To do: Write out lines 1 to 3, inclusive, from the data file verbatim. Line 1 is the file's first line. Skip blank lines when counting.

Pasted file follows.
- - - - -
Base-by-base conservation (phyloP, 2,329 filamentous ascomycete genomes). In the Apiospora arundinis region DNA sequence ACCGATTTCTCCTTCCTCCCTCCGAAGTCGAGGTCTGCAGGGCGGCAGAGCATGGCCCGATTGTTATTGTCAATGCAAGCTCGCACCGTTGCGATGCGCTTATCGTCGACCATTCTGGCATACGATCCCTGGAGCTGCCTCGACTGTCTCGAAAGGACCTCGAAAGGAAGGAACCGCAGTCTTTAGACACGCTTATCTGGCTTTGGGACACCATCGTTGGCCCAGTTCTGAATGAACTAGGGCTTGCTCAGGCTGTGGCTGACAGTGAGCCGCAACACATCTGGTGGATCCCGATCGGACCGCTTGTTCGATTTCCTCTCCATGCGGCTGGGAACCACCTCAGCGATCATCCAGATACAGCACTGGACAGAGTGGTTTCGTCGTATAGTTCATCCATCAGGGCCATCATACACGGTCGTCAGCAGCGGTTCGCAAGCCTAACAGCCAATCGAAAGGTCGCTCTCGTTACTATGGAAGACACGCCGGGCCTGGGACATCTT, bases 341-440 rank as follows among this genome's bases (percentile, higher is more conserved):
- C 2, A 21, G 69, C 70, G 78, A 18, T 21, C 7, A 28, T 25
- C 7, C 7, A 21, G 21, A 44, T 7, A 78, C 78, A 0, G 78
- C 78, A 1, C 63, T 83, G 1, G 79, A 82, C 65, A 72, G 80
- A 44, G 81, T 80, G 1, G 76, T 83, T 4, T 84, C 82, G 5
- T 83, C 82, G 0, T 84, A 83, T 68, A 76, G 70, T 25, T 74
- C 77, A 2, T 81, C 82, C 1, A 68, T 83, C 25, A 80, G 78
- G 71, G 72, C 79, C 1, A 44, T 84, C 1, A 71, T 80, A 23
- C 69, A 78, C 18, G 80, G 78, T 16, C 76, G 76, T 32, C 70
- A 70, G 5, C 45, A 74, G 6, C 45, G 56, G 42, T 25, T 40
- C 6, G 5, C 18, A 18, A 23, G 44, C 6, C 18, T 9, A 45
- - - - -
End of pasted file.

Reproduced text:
Base-by-base conservation (phyloP, 2,329 filamentous ascomycete genomes). In the Apiospora arundinis region DNA sequence ACCGATTTCTCCTTCCTCCCTCCGAAGTCGAGGTCTGCAGGGCGGCAGAGCATGGCCCGATTGTTATTGTCAATGCAAGCTCGCACCGTTGCGATGCGCTTATCGTCGACCATTCTGGCATACGATCCCTGGAGCTGCCTCGACTGTCTCGAAAGGACCTCGAAAGGAAGGAACCGCAGTCTTTAGACACGCTTATCTGGCTTTGGGACACCATCGTTGGCCCAGTTCTGAATGAACTAGGGCTTGCTCAGGCTGTGGCTGACAGTGAGCCGCAACACATCTGGTGGATCCCGATCGGACCGCTTGTTCGATTTCCTCTCCATGCGGCTGGGAACCACCTCAGCGATCATCCAGATACAGCACTGGACAGAGTGGTTTCGTCGTATAGTTCATCCATCAGGGCCATCATACACGGTCGTCAGCAGCGGTTCGCAAGCCTAACAGCCAATCGAAAGGTCGCTCTCGTTACTATGGAAGACACGCCGGGCCTGGGACATCTT, bases 341-440 rank as follows among this genome's bases (percentile, higher is more conserved):
- C 2, A 21, G 69, C 70, G 78, A 18, T 21, C 7, A 28, T 25
- C 7, C 7, A 21, G 21, A 44, T 7, A 78, C 78, A 0, G 78